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Psychological impact and tips to cope with social distancing, quarantine and isolation
Dr G Swaminath

The novel Corona virus pandemic as declared by the World Health Organisation (WHO) has brought to the forefront a number of challenges in all aspects of life for the entire human race. Many of these challenges include identification of persons with the disease as well as managing it and its complications. Equally important is the prevention of the spread of this highly virulent disease to others in the community.

The pathway of spread is from case (index individual who is suffering from the illness and spreading it to others) to a cluster (group of individuals contracting the disease by spread) to the community (which could be a locality, city, state) to the whole country. The present opinion of specialists in the field indicate that the disease is now in stage of cluster, while some specialists opine the spread is now at the community level. One public health strategy to prevent the spread of the disease is by consciously reducing the contact between people to limit the spread of the virus and consequently infectious diseases including COVID – 19 (Corona Virus Disease – 19).

Quarantine, Isolation and Social distancing are such methods. Quarantine is the separation and restriction of movement of people who have been potentially exposed to a contagious disease to ascertain if they become unwell, so reducing the risk of them infecting others. Isolation is the separation of people who have been diagnosed with a contagious disease from people who are not sick. However, when one does not know who in their vicinity or community is ill and spreading the illness, or who has been potentially exposed, keeping a safe distance from others is a safe strategy to be followed by healthy individuals. Therefore, social distancing should be observed by all, to reduce the spread of the disease.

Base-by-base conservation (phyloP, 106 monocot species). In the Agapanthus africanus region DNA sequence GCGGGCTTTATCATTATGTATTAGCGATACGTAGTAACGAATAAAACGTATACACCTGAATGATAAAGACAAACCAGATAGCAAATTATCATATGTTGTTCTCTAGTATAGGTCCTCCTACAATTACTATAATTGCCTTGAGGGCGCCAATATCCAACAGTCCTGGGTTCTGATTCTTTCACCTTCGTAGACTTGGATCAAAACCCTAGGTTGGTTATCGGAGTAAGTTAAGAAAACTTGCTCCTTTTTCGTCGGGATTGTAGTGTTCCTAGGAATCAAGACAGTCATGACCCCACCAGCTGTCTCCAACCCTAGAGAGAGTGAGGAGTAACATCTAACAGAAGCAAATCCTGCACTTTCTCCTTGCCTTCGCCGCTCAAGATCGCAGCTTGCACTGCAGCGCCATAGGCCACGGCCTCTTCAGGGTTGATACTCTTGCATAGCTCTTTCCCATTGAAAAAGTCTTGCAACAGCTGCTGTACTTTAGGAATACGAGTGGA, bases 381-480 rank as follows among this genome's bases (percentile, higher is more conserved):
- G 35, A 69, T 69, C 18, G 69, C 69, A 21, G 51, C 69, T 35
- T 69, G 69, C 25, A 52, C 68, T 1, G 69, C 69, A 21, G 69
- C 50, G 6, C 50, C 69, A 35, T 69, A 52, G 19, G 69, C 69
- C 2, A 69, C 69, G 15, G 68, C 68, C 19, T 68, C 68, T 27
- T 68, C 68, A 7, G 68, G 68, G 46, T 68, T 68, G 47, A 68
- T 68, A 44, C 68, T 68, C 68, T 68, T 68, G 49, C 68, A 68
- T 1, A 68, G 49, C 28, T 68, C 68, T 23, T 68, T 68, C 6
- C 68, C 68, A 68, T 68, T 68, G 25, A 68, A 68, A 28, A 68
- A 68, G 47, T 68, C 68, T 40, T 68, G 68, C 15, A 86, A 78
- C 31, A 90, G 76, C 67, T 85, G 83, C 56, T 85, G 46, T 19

People should remain home and should avoid public places as the infection spreads from one person to another. One should maintain distance to stay at least one meter away from other people when outdoors. This is what has been operational in our country and to be implemented for the next 3 weeks. While this is a safe preventive strategy to avoid getting the disease, the procedure is not without any adverse consequences. Predominant among these are psychological consequences as this strategy goes against the core trait of humans, namely socialization.

Both isolation and quarantine involve total isolation from other individuals of the family, either in a room within the house, or in facilities meant for such persons. Due to near total seclusion and loneliness there is increase in both the occurrence as well as the severity of the psychological symptoms. More than half of persons in isolation or quarantine report low mood and irritability. Less frequently, about a fifth of persons describe fear, nervousness, sadness, and sometimes guilt. Some suffer from confusion, anger, numbness and sleeplessness.

Post-traumatic stress disorder (PTSD), a mental illness triggered by a undergoing this severe stressful experience may also be a consequence, with symptoms like flashbacks, nightmares and severe anxiety, as well as uncontrollable thoughts about the experience. Surprisingly some experience positive feelings such as happiness, hope and feelings of relief. These were seen even in those who survived the 9/11 attack in the US, and speaks about humans being able to be optimistic and positive, perceiving encouraging outcomes.. To Be Continued...

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Psychiatrist Dr Swaminath G Writes On Psychological impact and tips to cope with social distancing, quarantine and isolation - Part 1